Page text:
Jabo na keno? jabo

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Jabo Na Keno? Jabo (যাবো না কেন? যাবো in Bengali) is the second column collection of Bangladeshi-born feminist and secular humanist writer Taslima Nasrin (তসলিমা নাসরিন).

Title[edit]

"Jabo na keno? Jabo." means "Why won't I go? I will." in Bengali. A book of poetry by Bengali poet Shakti Chattopadhyay (শক্তি চট্টোপাধ্য্যায়) is similarly titled Jete pari kintu keno jabo? (যেতে পারি কিন্তু কেন যাবো?)", meaning "I can go if I wish. But why will I go?".

Description[edit]

Dolly Anwar, also known as Dolly Ibrahim, Taslima Nasrin preferred to call her simply "Dolly" in her column. She was the actress famous for Surjo Dighal Bari, one of the best art films of the history of Bangladesh. Taslima Nasrin criticized her after she committed suicide because her husband divorced her.

The book starts with some very emotional columns.[1] In the first column, she says that often she wishes to die by taking opium. She shares that her father used to say, "Opium is the cause of peaceful death." She speaks of her loneliness in male-dominated society and how as a result she often thought about suicide.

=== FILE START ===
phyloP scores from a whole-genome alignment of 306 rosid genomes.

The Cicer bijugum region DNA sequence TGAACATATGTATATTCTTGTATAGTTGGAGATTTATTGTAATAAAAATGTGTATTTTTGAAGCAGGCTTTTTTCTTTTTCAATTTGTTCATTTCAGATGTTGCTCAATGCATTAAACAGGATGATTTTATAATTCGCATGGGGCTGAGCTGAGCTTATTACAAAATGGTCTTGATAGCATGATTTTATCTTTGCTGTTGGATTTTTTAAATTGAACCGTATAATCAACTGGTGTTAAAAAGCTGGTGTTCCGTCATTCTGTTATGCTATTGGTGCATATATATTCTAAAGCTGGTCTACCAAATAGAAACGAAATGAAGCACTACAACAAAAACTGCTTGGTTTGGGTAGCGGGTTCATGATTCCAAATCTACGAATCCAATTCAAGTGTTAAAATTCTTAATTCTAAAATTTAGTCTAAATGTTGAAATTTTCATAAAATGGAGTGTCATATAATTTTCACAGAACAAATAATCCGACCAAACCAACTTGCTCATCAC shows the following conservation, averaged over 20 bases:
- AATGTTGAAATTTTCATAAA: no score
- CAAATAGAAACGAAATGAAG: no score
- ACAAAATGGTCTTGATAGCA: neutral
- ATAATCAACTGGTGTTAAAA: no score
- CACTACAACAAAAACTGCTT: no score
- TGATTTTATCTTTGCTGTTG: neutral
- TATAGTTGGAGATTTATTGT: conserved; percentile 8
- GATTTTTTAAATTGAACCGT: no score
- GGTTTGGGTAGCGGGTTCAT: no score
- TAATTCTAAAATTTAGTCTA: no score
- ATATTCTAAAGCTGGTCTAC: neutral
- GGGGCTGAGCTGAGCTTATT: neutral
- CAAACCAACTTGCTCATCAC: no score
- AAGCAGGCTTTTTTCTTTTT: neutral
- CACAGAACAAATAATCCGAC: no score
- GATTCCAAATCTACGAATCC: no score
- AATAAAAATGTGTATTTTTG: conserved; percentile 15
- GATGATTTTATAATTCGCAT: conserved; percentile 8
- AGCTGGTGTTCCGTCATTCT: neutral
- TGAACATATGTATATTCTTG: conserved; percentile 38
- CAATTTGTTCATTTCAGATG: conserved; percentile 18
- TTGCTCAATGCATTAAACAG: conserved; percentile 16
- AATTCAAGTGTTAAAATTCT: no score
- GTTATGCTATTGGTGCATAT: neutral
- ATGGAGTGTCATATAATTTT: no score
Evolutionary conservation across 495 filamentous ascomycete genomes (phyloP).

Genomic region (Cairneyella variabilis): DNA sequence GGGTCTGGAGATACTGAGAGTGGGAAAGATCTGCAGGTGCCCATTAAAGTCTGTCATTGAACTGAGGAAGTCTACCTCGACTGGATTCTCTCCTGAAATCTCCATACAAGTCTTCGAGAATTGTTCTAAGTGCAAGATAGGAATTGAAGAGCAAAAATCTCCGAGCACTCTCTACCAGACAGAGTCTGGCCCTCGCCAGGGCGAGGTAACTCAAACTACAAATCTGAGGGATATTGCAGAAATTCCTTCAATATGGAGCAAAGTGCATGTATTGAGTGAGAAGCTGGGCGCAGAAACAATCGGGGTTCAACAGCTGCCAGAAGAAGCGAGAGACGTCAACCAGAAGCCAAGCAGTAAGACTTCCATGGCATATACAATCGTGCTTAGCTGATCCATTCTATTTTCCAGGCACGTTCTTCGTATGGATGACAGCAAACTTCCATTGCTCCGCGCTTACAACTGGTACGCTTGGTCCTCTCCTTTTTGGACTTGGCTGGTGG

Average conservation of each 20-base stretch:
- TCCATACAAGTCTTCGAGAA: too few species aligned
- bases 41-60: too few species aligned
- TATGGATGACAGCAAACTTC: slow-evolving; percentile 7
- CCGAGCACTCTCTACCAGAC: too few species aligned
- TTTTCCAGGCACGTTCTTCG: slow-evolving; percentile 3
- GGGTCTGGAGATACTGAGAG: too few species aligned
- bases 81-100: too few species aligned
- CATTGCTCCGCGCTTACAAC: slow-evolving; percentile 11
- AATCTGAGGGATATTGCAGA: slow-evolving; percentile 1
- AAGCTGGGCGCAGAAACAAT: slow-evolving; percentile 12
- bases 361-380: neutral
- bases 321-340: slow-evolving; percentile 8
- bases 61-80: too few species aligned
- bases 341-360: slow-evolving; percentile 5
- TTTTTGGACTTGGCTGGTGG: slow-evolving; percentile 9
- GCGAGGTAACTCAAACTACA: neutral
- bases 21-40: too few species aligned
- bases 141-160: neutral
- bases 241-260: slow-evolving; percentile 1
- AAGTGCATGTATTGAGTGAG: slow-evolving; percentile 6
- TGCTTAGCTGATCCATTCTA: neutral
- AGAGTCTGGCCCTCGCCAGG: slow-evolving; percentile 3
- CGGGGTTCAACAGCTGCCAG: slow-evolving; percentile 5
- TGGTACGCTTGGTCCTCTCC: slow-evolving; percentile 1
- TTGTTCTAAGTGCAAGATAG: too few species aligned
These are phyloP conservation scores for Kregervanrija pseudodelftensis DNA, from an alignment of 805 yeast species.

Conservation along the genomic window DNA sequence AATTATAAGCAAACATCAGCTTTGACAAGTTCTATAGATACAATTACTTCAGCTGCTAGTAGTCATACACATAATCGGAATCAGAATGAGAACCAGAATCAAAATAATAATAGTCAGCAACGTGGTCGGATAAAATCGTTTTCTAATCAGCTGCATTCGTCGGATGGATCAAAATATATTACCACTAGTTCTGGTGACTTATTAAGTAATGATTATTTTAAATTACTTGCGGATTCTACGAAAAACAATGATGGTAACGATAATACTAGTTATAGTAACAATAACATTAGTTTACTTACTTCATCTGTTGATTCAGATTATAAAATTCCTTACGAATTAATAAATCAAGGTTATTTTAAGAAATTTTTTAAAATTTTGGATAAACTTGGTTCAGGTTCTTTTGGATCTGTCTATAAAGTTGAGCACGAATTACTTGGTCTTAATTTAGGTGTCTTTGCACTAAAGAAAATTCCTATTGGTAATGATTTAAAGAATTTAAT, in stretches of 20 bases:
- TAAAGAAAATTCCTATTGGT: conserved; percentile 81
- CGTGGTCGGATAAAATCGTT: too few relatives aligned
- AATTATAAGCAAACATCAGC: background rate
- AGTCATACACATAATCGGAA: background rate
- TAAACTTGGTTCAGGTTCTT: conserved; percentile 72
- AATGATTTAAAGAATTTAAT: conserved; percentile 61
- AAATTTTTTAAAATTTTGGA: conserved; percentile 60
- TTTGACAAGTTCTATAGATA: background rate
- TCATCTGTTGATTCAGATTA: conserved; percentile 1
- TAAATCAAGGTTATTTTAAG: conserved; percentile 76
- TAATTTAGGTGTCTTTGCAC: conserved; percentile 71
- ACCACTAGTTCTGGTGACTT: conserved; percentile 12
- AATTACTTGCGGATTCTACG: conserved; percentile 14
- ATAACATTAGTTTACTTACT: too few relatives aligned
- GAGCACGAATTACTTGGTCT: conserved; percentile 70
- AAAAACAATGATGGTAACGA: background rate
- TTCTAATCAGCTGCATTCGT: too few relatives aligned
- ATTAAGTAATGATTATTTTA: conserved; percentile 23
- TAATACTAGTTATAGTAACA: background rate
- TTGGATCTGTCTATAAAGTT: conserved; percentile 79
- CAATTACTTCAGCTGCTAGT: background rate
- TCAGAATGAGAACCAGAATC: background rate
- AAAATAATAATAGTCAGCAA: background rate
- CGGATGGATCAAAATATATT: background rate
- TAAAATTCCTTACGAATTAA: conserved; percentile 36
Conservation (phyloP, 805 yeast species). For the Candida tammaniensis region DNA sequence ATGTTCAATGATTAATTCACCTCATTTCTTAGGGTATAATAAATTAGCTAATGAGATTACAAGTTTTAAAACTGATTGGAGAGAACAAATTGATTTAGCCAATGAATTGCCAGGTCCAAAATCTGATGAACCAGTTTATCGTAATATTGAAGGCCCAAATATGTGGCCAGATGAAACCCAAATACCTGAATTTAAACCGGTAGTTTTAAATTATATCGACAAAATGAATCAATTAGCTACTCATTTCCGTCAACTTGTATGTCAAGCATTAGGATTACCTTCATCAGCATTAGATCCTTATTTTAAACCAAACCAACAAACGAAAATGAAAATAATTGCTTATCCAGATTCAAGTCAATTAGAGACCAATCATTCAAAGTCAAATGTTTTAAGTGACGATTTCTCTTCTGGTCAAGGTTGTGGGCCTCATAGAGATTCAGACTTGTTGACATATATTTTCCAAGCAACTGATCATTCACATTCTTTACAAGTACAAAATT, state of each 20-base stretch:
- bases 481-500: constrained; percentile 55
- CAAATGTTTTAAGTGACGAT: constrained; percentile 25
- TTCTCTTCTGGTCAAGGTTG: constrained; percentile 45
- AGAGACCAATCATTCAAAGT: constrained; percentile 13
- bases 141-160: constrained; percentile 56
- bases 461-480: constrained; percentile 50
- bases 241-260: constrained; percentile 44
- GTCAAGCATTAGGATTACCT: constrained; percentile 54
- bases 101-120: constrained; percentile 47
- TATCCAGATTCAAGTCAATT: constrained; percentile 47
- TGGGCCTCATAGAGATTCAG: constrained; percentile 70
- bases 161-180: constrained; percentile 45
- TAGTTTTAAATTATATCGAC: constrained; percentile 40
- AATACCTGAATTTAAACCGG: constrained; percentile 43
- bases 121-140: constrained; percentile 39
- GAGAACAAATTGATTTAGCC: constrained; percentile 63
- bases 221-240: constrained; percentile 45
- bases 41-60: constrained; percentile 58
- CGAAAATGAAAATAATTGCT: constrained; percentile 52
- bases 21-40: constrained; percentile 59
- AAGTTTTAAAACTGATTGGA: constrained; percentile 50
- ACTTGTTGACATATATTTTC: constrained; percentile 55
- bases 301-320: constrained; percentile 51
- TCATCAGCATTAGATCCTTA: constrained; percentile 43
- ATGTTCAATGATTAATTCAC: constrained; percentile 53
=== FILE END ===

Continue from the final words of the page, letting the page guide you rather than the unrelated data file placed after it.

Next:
There is also a sentence in the first column, "Deergho Ekti Jeebon Eka Hantbo Bole Jutor Sukhtala puru kore mota sutoy genthechi (দীর্ঘ একটি জীবন একা হাঁটবো বলে জুতোর সুখতলা পুরু করে মোটা সুতোয় গেঁথেছি in Bengali)", which means "I have thickened the soles of my shoes, to walk on the long road of life that lies ahead of me". One of her poems titled "Ei Korechi Valo" (এই করেছি ভাল, "I have done the right thing" also begins with the same sentence, rearranged in two lines. This poem was compiled in her fifth poetry book titled Balikar Gollachut (বালিকার গোল্লাছুট).

The second column starts, "Taslima Nasrin had died. Yes, she died indeed. She is revived now. She can breathe in fresh air, now she can smell the green of the trees, now she can drench in sunshine, in water, in full moon. She watched how terrible and ugly death is. A person who wakes up from death knows how beautiful life is, how wonderful it is to live on." The rest of the column is written as an emotional poem titled "Ghumvangania" ("To Awake"). The poem was compiled in her sixth poetry collection titled Behula Eka Vasiyechilo Vela ("Behula alone wafted the raft") which was published in February 1993.[2]

The book also contains a column where she criticised the suicide of a famous Bengali actress, saying "If suicide can solve all the problems, then women of every house should have erased their trails from the earth by committing suicide." She ends the column by saying, "I hope that a pathetic, weak and man-oriented person like you would not be born on earth again."[citation needed]

Notes[edit]

  1. ^ Taslima Nasrin, Jabo Na Keno? Jabo. 1992.
  2. ^ Taslima Nasrin, Behula Eka Vasiyechilo Vela. 1993.

External links[edit]